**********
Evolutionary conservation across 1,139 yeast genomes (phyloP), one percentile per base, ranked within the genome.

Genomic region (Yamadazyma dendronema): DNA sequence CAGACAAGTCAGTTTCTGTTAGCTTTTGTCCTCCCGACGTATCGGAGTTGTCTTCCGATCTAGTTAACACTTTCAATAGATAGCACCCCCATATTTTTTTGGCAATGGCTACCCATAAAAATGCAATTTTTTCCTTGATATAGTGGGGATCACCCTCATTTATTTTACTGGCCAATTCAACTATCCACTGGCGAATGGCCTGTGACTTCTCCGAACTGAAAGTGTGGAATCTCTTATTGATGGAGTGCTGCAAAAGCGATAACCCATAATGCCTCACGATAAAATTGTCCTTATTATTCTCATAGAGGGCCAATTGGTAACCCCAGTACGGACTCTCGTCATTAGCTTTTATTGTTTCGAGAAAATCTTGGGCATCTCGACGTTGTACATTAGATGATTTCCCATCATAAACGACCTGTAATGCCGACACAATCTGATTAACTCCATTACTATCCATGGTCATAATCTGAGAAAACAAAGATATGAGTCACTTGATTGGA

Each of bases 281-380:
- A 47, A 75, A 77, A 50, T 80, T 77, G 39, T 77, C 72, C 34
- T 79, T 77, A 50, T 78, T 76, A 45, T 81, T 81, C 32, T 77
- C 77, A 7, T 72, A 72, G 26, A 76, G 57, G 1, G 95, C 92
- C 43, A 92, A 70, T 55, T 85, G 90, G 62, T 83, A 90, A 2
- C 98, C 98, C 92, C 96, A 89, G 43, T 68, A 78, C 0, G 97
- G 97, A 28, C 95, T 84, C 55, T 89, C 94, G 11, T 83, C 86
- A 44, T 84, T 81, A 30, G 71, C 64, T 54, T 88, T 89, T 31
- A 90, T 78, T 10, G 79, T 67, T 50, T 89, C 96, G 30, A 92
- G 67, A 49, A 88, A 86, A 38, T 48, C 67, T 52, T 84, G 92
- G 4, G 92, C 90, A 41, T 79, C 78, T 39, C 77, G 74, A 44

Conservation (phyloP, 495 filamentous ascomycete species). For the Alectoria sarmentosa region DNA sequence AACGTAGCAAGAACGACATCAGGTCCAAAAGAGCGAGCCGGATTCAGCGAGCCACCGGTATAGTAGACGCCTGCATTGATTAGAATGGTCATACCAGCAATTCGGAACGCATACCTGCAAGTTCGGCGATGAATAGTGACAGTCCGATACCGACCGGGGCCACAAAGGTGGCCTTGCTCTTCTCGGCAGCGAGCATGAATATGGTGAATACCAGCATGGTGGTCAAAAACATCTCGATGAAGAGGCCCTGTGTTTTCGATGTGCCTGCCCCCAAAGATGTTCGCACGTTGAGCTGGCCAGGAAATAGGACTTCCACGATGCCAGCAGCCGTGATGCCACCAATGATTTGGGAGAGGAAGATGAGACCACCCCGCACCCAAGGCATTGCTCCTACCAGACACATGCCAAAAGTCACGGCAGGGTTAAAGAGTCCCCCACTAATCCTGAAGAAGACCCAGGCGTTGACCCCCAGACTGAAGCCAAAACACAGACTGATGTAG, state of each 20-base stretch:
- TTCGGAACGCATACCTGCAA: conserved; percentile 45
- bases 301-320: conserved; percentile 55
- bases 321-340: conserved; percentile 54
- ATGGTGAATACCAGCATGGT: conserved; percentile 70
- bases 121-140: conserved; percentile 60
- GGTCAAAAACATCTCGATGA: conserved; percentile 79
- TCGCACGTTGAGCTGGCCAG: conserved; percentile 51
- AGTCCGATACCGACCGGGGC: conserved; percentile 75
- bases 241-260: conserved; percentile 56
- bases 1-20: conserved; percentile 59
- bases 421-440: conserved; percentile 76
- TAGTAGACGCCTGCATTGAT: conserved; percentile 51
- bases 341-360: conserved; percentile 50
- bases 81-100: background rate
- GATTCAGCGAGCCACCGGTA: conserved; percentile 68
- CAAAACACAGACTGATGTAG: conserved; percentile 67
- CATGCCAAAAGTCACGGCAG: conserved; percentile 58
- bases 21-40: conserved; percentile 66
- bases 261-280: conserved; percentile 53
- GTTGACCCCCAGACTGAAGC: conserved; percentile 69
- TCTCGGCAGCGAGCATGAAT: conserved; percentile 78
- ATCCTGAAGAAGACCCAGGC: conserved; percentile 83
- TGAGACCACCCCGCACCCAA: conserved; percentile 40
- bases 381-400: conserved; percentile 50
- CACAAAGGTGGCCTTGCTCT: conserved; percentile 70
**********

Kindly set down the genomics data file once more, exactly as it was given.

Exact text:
Evolutionary conservation across 1,139 yeast genomes (phyloP), one percentile per base, ranked within the genome.

Genomic region (Yamadazyma dendronema): DNA sequence CAGACAAGTCAGTTTCTGTTAGCTTTTGTCCTCCCGACGTATCGGAGTTGTCTTCCGATCTAGTTAACACTTTCAATAGATAGCACCCCCATATTTTTTTGGCAATGGCTACCCATAAAAATGCAATTTTTTCCTTGATATAGTGGGGATCACCCTCATTTATTTTACTGGCCAATTCAACTATCCACTGGCGAATGGCCTGTGACTTCTCCGAACTGAAAGTGTGGAATCTCTTATTGATGGAGTGCTGCAAAAGCGATAACCCATAATGCCTCACGATAAAATTGTCCTTATTATTCTCATAGAGGGCCAATTGGTAACCCCAGTACGGACTCTCGTCATTAGCTTTTATTGTTTCGAGAAAATCTTGGGCATCTCGACGTTGTACATTAGATGATTTCCCATCATAAACGACCTGTAATGCCGACACAATCTGATTAACTCCATTACTATCCATGGTCATAATCTGAGAAAACAAAGATATGAGTCACTTGATTGGA

Each of bases 281-380:
- A 47, A 75, A 77, A 50, T 80, T 77, G 39, T 77, C 72, C 34
- T 79, T 77, A 50, T 78, T 76, A 45, T 81, T 81, C 32, T 77
- C 77, A 7, T 72, A 72, G 26, A 76, G 57, G 1, G 95, C 92
- C 43, A 92, A 70, T 55, T 85, G 90, G 62, T 83, A 90, A 2
- C 98, C 98, C 92, C 96, A 89, G 43, T 68, A 78, C 0, G 97
- G 97, A 28, C 95, T 84, C 55, T 89, C 94, G 11, T 83, C 86
- A 44, T 84, T 81, A 30, G 71, C 64, T 54, T 88, T 89, T 31
- A 90, T 78, T 10, G 79, T 67, T 50, T 89, C 96, G 30, A 92
- G 67, A 49, A 88, A 86, A 38, T 48, C 67, T 52, T 84, G 92
- G 4, G 92, C 90, A 41, T 79, C 78, T 39, C 77, G 74, A 44

Conservation (phyloP, 495 filamentous ascomycete species). For the Alectoria sarmentosa region DNA sequence AACGTAGCAAGAACGACATCAGGTCCAAAAGAGCGAGCCGGATTCAGCGAGCCACCGGTATAGTAGACGCCTGCATTGATTAGAATGGTCATACCAGCAATTCGGAACGCATACCTGCAAGTTCGGCGATGAATAGTGACAGTCCGATACCGACCGGGGCCACAAAGGTGGCCTTGCTCTTCTCGGCAGCGAGCATGAATATGGTGAATACCAGCATGGTGGTCAAAAACATCTCGATGAAGAGGCCCTGTGTTTTCGATGTGCCTGCCCCCAAAGATGTTCGCACGTTGAGCTGGCCAGGAAATAGGACTTCCACGATGCCAGCAGCCGTGATGCCACCAATGATTTGGGAGAGGAAGATGAGACCACCCCGCACCCAAGGCATTGCTCCTACCAGACACATGCCAAAAGTCACGGCAGGGTTAAAGAGTCCCCCACTAATCCTGAAGAAGACCCAGGCGTTGACCCCCAGACTGAAGCCAAAACACAGACTGATGTAG, state of each 20-base stretch:
- TTCGGAACGCATACCTGCAA: conserved; percentile 45
- bases 301-320: conserved; percentile 55
- bases 321-340: conserved; percentile 54
- ATGGTGAATACCAGCATGGT: conserved; percentile 70
- bases 121-140: conserved; percentile 60
- GGTCAAAAACATCTCGATGA: conserved; percentile 79
- TCGCACGTTGAGCTGGCCAG: conserved; percentile 51
- AGTCCGATACCGACCGGGGC: conserved; percentile 75
- bases 241-260: conserved; percentile 56
- bases 1-20: conserved; percentile 59
- bases 421-440: conserved; percentile 76
- TAGTAGACGCCTGCATTGAT: conserved; percentile 51
- bases 341-360: conserved; percentile 50
- bases 81-100: background rate
- GATTCAGCGAGCCACCGGTA: conserved; percentile 68
- CAAAACACAGACTGATGTAG: conserved; percentile 67
- CATGCCAAAAGTCACGGCAG: conserved; percentile 58
- bases 21-40: conserved; percentile 66
- bases 261-280: conserved; percentile 53
- GTTGACCCCCAGACTGAAGC: conserved; percentile 69
- TCTCGGCAGCGAGCATGAAT: conserved; percentile 78
- ATCCTGAAGAAGACCCAGGC: conserved; percentile 83
- TGAGACCACCCCGCACCCAA: conserved; percentile 40
- bases 381-400: conserved; percentile 50
- CACAAAGGTGGCCTTGCTCT: conserved; percentile 70